- 美学 (ISSN:05200962)
- vol.64, no.2, pp.61-72, 2013-12-31 (Released:2017-05-22)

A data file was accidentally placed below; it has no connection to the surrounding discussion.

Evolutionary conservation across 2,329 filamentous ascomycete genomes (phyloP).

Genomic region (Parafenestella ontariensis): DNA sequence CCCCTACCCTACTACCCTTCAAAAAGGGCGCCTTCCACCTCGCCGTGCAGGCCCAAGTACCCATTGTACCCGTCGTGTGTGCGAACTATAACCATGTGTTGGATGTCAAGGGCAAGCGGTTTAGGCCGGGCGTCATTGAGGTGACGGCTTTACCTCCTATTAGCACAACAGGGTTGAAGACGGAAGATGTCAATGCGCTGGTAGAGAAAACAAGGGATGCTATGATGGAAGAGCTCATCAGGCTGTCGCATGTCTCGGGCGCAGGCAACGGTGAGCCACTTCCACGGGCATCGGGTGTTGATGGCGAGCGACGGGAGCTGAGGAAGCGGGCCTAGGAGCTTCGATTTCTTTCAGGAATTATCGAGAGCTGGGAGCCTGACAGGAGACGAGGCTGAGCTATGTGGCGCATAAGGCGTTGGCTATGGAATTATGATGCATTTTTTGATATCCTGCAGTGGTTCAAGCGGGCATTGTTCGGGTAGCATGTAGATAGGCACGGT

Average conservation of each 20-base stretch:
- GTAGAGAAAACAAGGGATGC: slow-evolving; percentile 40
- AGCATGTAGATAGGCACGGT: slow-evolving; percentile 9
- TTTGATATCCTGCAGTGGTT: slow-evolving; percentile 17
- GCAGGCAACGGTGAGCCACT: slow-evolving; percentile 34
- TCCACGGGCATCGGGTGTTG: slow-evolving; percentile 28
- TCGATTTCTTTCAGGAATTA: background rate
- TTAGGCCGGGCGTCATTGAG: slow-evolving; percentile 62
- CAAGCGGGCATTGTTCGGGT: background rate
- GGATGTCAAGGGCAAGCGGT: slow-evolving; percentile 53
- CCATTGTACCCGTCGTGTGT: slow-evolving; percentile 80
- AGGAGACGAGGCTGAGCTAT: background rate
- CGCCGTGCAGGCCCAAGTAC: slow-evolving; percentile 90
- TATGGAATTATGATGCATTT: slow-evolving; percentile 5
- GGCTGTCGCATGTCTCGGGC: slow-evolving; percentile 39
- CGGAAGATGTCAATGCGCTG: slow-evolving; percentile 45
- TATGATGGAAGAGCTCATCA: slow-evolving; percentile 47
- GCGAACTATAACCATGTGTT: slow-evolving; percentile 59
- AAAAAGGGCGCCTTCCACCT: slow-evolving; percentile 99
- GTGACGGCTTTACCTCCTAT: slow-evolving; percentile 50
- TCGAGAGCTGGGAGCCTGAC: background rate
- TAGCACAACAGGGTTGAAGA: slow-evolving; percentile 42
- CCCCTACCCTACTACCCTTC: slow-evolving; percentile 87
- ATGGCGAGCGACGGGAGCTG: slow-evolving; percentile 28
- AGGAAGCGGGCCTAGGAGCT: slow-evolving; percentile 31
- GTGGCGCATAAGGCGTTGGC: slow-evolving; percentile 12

This essay deals with texts from 1928 until 1940 by Takiguchi Shuzo, a poet, art critic, and theoretical advocate of Japanese Surrealism. Through these texts, I would like to clarify how Takiguchi interpreted French Surrealism, and the extent to which these ideas were transplanted in Japan in the 1930s. His Surrealism was not a temporary form or style of art, but a system of thought with universal, eternal, and ultimate value. It was also an experiment to realize the liberation of the human spirit. In as much as it was ultimate, it could and must be perfectly applicable to any country. On the other hand, when Takiguchi faced this imperfect application and superficial understanding in Japanese Surrealism, he became aware of himself as Japanese, and developed his theory so as to connect Japanese originality in the absorption of Surrealism with the Japanese tradition of reverie. It has been often said that his nationalistic ideas, which connected avant-garde art to Japanese originality, were a reluctant "tactical retreat" intended to ensure the survival of the avant-garde. In this essay, I would like to propose a different viewpoint: that such his attempts reflected his internal requirements for the absorption of French Surrealism.